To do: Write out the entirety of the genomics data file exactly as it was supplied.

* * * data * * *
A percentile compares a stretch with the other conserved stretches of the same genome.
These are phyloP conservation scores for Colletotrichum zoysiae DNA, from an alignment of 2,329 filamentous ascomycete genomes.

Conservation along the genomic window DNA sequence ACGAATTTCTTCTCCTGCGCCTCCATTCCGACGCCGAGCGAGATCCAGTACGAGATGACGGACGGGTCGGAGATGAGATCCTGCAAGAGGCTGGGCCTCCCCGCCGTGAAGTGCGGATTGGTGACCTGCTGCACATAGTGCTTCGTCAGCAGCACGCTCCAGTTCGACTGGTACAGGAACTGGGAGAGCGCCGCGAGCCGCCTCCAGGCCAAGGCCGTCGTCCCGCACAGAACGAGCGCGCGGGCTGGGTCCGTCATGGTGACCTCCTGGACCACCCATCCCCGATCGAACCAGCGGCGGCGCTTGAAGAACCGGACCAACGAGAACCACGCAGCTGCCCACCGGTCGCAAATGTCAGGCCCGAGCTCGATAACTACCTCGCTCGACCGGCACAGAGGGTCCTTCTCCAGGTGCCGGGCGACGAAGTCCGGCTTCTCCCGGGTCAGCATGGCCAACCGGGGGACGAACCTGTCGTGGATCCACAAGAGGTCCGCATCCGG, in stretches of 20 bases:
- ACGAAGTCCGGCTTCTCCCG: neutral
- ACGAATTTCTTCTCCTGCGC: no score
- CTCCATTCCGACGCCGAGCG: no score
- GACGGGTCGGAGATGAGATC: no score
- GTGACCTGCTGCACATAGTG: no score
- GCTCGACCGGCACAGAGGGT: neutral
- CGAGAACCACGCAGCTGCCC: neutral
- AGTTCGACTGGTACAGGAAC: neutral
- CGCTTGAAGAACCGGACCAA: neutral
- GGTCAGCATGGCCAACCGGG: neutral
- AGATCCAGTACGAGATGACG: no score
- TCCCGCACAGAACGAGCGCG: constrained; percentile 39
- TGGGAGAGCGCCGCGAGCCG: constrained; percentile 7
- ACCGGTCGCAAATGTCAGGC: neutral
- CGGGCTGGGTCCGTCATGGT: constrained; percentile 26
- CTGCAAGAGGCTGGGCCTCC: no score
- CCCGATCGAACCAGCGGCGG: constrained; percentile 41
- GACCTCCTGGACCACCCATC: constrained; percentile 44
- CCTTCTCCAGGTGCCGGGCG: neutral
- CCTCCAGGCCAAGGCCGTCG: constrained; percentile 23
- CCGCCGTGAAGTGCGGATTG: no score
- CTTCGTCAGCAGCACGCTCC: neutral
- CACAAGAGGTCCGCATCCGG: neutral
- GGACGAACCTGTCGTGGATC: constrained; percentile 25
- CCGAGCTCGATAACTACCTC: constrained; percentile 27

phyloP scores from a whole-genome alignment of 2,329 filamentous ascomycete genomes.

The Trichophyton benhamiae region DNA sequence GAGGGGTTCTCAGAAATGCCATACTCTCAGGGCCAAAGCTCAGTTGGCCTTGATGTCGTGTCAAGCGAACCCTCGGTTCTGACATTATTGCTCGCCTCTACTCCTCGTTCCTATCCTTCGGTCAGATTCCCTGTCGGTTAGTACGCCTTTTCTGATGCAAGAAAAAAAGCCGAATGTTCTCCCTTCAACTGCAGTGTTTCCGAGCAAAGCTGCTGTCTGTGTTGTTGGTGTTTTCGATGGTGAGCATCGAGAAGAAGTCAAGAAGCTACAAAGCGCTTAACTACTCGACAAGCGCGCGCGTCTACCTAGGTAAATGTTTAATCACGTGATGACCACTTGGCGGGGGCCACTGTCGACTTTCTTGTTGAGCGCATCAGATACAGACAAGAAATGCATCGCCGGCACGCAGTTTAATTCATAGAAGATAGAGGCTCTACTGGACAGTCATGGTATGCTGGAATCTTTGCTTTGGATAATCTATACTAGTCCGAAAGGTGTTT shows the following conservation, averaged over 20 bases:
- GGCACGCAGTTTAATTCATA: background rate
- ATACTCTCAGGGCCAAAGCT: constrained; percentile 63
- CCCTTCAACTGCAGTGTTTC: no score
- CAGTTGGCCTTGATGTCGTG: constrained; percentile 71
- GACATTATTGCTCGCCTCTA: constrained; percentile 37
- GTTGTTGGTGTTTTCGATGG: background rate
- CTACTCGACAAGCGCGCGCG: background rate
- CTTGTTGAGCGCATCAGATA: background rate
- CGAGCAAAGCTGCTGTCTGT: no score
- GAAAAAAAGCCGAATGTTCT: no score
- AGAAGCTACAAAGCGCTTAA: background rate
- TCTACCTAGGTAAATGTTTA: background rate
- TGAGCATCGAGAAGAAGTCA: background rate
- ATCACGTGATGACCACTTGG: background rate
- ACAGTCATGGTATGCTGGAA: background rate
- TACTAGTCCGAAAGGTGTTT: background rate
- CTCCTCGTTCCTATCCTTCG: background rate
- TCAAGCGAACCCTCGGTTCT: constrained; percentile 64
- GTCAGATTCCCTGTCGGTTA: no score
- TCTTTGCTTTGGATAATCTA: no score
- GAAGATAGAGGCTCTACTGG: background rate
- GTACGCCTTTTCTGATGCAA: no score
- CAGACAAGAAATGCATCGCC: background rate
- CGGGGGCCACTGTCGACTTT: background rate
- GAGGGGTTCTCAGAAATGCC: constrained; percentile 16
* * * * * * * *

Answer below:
A percentile compares a stretch with the other conserved stretches of the same genome.
These are phyloP conservation scores for Colletotrichum zoysiae DNA, from an alignment of 2,329 filamentous ascomycete genomes.

Conservation along the genomic window DNA sequence ACGAATTTCTTCTCCTGCGCCTCCATTCCGACGCCGAGCGAGATCCAGTACGAGATGACGGACGGGTCGGAGATGAGATCCTGCAAGAGGCTGGGCCTCCCCGCCGTGAAGTGCGGATTGGTGACCTGCTGCACATAGTGCTTCGTCAGCAGCACGCTCCAGTTCGACTGGTACAGGAACTGGGAGAGCGCCGCGAGCCGCCTCCAGGCCAAGGCCGTCGTCCCGCACAGAACGAGCGCGCGGGCTGGGTCCGTCATGGTGACCTCCTGGACCACCCATCCCCGATCGAACCAGCGGCGGCGCTTGAAGAACCGGACCAACGAGAACCACGCAGCTGCCCACCGGTCGCAAATGTCAGGCCCGAGCTCGATAACTACCTCGCTCGACCGGCACAGAGGGTCCTTCTCCAGGTGCCGGGCGACGAAGTCCGGCTTCTCCCGGGTCAGCATGGCCAACCGGGGGACGAACCTGTCGTGGATCCACAAGAGGTCCGCATCCGG, in stretches of 20 bases:
- ACGAAGTCCGGCTTCTCCCG: neutral
- ACGAATTTCTTCTCCTGCGC: no score
- CTCCATTCCGACGCCGAGCG: no score
- GACGGGTCGGAGATGAGATC: no score
- GTGACCTGCTGCACATAGTG: no score
- GCTCGACCGGCACAGAGGGT: neutral
- CGAGAACCACGCAGCTGCCC: neutral
- AGTTCGACTGGTACAGGAAC: neutral
- CGCTTGAAGAACCGGACCAA: neutral
- GGTCAGCATGGCCAACCGGG: neutral
- AGATCCAGTACGAGATGACG: no score
- TCCCGCACAGAACGAGCGCG: constrained; percentile 39
- TGGGAGAGCGCCGCGAGCCG: constrained; percentile 7
- ACCGGTCGCAAATGTCAGGC: neutral
- CGGGCTGGGTCCGTCATGGT: constrained; percentile 26
- CTGCAAGAGGCTGGGCCTCC: no score
- CCCGATCGAACCAGCGGCGG: constrained; percentile 41
- GACCTCCTGGACCACCCATC: constrained; percentile 44
- CCTTCTCCAGGTGCCGGGCG: neutral
- CCTCCAGGCCAAGGCCGTCG: constrained; percentile 23
- CCGCCGTGAAGTGCGGATTG: no score
- CTTCGTCAGCAGCACGCTCC: neutral
- CACAAGAGGTCCGCATCCGG: neutral
- GGACGAACCTGTCGTGGATC: constrained; percentile 25
- CCGAGCTCGATAACTACCTC: constrained; percentile 27

phyloP scores from a whole-genome alignment of 2,329 filamentous ascomycete genomes.

The Trichophyton benhamiae region DNA sequence GAGGGGTTCTCAGAAATGCCATACTCTCAGGGCCAAAGCTCAGTTGGCCTTGATGTCGTGTCAAGCGAACCCTCGGTTCTGACATTATTGCTCGCCTCTACTCCTCGTTCCTATCCTTCGGTCAGATTCCCTGTCGGTTAGTACGCCTTTTCTGATGCAAGAAAAAAAGCCGAATGTTCTCCCTTCAACTGCAGTGTTTCCGAGCAAAGCTGCTGTCTGTGTTGTTGGTGTTTTCGATGGTGAGCATCGAGAAGAAGTCAAGAAGCTACAAAGCGCTTAACTACTCGACAAGCGCGCGCGTCTACCTAGGTAAATGTTTAATCACGTGATGACCACTTGGCGGGGGCCACTGTCGACTTTCTTGTTGAGCGCATCAGATACAGACAAGAAATGCATCGCCGGCACGCAGTTTAATTCATAGAAGATAGAGGCTCTACTGGACAGTCATGGTATGCTGGAATCTTTGCTTTGGATAATCTATACTAGTCCGAAAGGTGTTT shows the following conservation, averaged over 20 bases:
- GGCACGCAGTTTAATTCATA: background rate
- ATACTCTCAGGGCCAAAGCT: constrained; percentile 63
- CCCTTCAACTGCAGTGTTTC: no score
- CAGTTGGCCTTGATGTCGTG: constrained; percentile 71
- GACATTATTGCTCGCCTCTA: constrained; percentile 37
- GTTGTTGGTGTTTTCGATGG: background rate
- CTACTCGACAAGCGCGCGCG: background rate
- CTTGTTGAGCGCATCAGATA: background rate
- CGAGCAAAGCTGCTGTCTGT: no score
- GAAAAAAAGCCGAATGTTCT: no score
- AGAAGCTACAAAGCGCTTAA: background rate
- TCTACCTAGGTAAATGTTTA: background rate
- TGAGCATCGAGAAGAAGTCA: background rate
- ATCACGTGATGACCACTTGG: background rate
- ACAGTCATGGTATGCTGGAA: background rate
- TACTAGTCCGAAAGGTGTTT: background rate
- CTCCTCGTTCCTATCCTTCG: background rate
- TCAAGCGAACCCTCGGTTCT: constrained; percentile 64
- GTCAGATTCCCTGTCGGTTA: no score
- TCTTTGCTTTGGATAATCTA: no score
- GAAGATAGAGGCTCTACTGG: background rate
- GTACGCCTTTTCTGATGCAA: no score
- CAGACAAGAAATGCATCGCC: background rate
- CGGGGGCCACTGTCGACTTT: background rate
- GAGGGGTTCTCAGAAATGCC: constrained; percentile 16